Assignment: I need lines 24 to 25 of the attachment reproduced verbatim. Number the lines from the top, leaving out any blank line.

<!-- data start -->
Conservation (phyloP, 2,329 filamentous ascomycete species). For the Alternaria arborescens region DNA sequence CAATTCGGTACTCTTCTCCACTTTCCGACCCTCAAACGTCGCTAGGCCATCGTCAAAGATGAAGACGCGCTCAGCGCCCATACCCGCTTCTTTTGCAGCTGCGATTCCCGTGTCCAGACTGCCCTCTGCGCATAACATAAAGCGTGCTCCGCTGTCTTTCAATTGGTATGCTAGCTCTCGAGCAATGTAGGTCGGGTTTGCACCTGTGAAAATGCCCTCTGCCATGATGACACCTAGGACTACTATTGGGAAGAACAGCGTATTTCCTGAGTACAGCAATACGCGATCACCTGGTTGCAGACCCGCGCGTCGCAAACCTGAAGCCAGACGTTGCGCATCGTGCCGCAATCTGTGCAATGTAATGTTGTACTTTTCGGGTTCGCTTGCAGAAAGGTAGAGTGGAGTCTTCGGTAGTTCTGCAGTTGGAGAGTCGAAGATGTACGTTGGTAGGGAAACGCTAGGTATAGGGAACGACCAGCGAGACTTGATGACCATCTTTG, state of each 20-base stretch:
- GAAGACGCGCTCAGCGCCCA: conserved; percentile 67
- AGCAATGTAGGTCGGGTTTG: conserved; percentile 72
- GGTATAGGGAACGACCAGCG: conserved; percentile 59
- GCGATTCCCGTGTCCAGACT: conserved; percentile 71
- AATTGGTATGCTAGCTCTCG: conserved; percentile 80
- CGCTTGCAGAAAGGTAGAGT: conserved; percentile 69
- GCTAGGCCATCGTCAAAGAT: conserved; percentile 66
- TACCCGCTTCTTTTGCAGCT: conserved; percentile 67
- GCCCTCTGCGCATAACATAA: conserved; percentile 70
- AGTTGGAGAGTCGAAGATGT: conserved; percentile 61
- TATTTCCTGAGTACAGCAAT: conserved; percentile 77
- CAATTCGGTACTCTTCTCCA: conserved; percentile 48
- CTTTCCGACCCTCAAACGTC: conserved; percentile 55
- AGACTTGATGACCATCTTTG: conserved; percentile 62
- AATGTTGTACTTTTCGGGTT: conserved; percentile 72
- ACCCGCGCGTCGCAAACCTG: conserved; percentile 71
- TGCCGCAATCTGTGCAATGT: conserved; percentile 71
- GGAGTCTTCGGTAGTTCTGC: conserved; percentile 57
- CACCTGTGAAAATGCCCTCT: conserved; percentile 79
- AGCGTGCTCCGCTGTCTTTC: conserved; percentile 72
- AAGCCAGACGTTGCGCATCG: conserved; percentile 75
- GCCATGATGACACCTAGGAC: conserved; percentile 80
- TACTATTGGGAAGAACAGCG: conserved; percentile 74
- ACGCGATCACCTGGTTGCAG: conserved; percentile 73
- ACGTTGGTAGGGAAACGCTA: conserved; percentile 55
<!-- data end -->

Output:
- TACTATTGGGAAGAACAGCG: conserved; percentile 74
- ACGCGATCACCTGGTTGCAG: conserved; percentile 73